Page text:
- Dundee History Archive, People & Politics
- 19th century, hurkle jean, magic, occult, superstition, witch, witchcraft
Grissell Jaffray is undoubtedly the most famous witch of Dundee, having been the last witch to be executed in Dundee, but Dundee’s superstitious side was still alive and well in the 19th century, when Janet Kindy, or ‘Hurkle Jean’, was believed to be responsible for a number of afflictions that allegedly beset the town. Sickness in cattle and children was attributed to the evil presence of Hurkle Jean. Sadly for Janet, her deformed appearance only served as more fuel to the fire for the townsfolk, and thus, another legend was born. Belief in Hurkle Jean’s demonic abilities was so ardent, that, by the time it had reached its peak, effigies were being burned and exorcisms performed!
Thankfully with the repeal of the witchcraft acts in 1735, Janet was protected from persecution by law; but this didn’t prevent her neighbours from demonising her all the same, as a letter from one of her close neighbours “M.G.”, submitted to the Edinburgh Magazine in 1818 tells us:
Dundee, as you know, was the last place in Scotland where the public execution of a witch took place; and the witch burnt there was neither so old, so ugly, nor so poor, as these unfortunate persons usually are. That Grizzel Jamfre [sic] was not poor, however, was probably the cause of her death; for the lawyers who could prove the crime of witchcraft against any person, were rewarded by great part, if not the whole, of what the convict died possessed of, – no small temptation to use diligence. But though the modern capital of Angus is thus distinguished in the annals of demonology, I did not expect to find the belief in witchcraft so general among the lower classes, as you will perceive it is from the following account, the heroine of which is my very near neighbour.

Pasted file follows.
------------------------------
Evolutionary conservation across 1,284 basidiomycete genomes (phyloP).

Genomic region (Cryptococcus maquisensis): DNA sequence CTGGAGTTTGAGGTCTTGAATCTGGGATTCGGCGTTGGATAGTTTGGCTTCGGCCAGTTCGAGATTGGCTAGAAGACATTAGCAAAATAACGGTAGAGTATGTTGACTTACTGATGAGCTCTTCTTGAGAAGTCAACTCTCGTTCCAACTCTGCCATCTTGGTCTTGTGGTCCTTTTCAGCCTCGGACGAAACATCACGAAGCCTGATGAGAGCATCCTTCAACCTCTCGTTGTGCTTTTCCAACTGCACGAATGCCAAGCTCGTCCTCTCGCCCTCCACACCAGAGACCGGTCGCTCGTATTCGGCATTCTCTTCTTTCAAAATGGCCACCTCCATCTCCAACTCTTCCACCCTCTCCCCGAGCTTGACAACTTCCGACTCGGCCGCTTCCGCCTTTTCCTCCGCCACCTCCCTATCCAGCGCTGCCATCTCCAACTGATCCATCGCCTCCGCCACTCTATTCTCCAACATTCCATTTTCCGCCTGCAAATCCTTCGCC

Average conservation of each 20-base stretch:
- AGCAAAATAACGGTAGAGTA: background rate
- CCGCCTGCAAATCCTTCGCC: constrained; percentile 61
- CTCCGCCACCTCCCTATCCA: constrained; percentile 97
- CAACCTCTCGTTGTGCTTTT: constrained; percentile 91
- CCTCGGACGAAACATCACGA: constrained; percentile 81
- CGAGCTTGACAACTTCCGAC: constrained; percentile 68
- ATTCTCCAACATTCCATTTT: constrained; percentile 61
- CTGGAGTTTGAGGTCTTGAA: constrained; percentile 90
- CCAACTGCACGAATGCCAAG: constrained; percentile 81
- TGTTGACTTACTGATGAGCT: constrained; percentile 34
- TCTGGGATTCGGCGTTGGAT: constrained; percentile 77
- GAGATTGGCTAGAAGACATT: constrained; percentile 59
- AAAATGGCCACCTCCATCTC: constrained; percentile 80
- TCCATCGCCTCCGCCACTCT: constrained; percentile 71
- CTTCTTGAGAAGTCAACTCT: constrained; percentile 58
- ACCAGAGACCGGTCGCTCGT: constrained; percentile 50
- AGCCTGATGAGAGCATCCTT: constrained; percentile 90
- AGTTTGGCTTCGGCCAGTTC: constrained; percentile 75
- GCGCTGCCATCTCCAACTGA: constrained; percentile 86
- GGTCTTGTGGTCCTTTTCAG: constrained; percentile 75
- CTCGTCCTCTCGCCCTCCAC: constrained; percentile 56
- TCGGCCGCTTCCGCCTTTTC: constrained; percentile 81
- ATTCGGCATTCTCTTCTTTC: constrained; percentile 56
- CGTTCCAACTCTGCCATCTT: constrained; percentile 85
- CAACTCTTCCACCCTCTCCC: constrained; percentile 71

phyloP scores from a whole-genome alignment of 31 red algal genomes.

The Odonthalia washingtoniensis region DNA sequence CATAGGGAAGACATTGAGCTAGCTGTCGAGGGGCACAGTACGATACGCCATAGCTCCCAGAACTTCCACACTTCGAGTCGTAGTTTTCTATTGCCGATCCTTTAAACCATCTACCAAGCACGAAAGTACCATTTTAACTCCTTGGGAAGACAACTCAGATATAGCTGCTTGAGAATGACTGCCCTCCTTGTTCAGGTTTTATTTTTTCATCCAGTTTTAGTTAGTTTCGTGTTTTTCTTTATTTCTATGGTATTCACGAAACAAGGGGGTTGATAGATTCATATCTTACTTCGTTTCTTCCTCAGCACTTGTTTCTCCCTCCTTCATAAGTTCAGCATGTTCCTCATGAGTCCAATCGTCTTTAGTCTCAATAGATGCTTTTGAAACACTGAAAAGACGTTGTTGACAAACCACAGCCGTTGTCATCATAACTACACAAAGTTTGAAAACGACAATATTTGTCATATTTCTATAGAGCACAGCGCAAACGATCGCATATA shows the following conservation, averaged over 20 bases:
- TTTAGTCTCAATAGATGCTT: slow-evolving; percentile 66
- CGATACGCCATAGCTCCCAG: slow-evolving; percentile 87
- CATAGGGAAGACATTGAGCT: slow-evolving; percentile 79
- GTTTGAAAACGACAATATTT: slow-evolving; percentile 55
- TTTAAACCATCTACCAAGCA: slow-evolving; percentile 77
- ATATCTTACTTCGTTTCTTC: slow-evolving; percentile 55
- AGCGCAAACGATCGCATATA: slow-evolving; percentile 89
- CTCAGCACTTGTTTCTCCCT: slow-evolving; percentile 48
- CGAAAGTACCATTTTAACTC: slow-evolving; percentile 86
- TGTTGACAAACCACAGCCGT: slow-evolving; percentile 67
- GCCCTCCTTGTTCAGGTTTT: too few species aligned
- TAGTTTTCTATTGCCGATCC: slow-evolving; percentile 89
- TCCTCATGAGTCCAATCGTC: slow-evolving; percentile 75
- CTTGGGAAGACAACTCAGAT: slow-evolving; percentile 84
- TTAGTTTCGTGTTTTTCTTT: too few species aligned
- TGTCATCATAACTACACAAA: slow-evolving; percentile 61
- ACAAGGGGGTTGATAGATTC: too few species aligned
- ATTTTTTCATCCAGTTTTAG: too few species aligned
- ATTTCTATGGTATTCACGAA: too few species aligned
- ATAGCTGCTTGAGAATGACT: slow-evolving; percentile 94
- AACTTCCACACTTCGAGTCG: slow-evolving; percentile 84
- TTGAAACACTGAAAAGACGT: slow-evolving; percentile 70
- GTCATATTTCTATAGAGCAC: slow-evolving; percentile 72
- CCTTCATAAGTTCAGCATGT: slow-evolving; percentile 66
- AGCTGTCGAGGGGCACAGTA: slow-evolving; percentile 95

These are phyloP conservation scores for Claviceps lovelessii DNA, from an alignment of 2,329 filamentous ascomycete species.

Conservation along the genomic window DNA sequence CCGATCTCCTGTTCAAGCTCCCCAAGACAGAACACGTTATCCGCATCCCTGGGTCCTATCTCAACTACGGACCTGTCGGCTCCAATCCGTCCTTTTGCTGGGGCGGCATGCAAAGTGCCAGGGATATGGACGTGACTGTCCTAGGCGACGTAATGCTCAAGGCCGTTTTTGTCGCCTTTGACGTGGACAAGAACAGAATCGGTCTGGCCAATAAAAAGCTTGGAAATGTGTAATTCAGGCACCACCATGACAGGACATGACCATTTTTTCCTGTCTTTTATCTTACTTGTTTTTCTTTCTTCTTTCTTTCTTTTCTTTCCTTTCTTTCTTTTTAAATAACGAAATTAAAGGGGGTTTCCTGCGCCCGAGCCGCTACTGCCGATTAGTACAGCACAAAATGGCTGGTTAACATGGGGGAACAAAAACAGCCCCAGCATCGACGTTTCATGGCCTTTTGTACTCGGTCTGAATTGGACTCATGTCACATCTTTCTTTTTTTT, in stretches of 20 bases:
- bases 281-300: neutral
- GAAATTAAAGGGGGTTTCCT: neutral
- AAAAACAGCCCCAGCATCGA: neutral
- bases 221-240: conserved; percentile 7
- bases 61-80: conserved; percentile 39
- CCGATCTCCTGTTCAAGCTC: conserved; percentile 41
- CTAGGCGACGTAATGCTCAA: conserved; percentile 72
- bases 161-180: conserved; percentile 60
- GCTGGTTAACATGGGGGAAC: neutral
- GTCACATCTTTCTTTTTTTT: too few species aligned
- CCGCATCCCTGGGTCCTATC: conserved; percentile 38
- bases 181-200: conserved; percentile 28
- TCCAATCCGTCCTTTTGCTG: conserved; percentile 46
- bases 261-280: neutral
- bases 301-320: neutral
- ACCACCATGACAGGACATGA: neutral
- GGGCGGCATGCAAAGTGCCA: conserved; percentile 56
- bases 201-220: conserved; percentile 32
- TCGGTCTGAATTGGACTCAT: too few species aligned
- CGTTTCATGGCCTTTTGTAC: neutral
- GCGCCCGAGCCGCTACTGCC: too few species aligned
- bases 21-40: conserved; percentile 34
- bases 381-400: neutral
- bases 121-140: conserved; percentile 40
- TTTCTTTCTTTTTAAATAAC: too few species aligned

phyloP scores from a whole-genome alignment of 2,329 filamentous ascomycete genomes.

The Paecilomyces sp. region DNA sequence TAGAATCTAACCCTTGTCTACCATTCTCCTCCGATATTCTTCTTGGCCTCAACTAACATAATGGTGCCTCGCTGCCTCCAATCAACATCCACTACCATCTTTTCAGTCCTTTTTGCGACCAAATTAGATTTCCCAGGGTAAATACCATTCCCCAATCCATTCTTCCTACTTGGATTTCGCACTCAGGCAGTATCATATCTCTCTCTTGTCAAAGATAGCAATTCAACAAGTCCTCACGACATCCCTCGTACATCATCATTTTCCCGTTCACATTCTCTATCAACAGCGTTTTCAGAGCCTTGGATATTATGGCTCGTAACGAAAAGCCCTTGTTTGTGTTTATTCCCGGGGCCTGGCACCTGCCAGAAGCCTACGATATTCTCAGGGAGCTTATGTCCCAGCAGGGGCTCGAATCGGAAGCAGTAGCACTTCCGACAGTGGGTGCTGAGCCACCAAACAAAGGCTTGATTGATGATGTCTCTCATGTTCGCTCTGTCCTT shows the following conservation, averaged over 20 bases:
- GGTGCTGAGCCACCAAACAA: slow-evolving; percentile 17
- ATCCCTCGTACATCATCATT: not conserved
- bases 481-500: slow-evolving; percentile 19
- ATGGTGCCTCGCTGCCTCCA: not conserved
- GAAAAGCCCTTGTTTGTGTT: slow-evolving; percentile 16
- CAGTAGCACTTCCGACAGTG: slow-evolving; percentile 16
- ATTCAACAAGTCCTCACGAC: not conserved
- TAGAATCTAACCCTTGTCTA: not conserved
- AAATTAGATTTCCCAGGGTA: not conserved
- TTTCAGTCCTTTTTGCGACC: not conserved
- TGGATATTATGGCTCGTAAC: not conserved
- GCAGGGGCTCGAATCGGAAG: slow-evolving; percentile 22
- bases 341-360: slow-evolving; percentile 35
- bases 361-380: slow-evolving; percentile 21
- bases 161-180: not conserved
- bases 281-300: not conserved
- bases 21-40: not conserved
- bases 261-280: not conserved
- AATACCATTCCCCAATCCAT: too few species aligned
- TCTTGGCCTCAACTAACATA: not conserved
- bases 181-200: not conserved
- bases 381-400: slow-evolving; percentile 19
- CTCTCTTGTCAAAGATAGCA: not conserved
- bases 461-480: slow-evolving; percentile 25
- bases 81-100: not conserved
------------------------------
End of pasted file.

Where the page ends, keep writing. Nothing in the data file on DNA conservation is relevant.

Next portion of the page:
Janet Kindy, otherwise Hurkle Jean, is poor, old, and deformed; her evil eye is so dreaded in this neighbourhood that the sickness of children and cattle is often attributed to it, and if she happen to cross a fisherman’s path as he goes to his boat, the fishing is invariably spoiled for that day. I verily believe that nothing but the feat of the law prevents the tragedy of the witches of Pittenweem from being acted over again, so convinced are her neighbours of her supernatural powers, and so inveterate is their hatred against her. Six years ago, a boat having been for some months unfortunate in fishing, a council of war was held among the elder fishers, and it was agreed that the boat should be exorcised, and that Janet was the spirit which tormented it. Accordingly, the ceremony of exorcism was performed as follows. In each boat there is a cavity called the tap-hole; on this occasion the hollow was filled with a particular kind of water, furnished by the mistress of the boat, a straw effigy of poor Jane was placed over it, and had they dared to touch her life, Janet herself would have been there. The boat was then rowed out to sea before sunrise, and, to use the technical expression, the figure was burnt between the sun and the sky, i.e. after daylight appeared, but before the sun rose above the horizon, while the master called aloud ‘Avoid ye Satan!’. The boat was then brought home, and since that time has been fortunate as any belonging to the village.
M.G. goes on to describe an account of another witch who transformed into a hare, and a necromancer from Forfar called William Grey…but those are stories for another day.
(Letter taken from – https://books.google.co.uk/books?id=QF0AAAAAYAAJ&source=gbs_navlinks_s)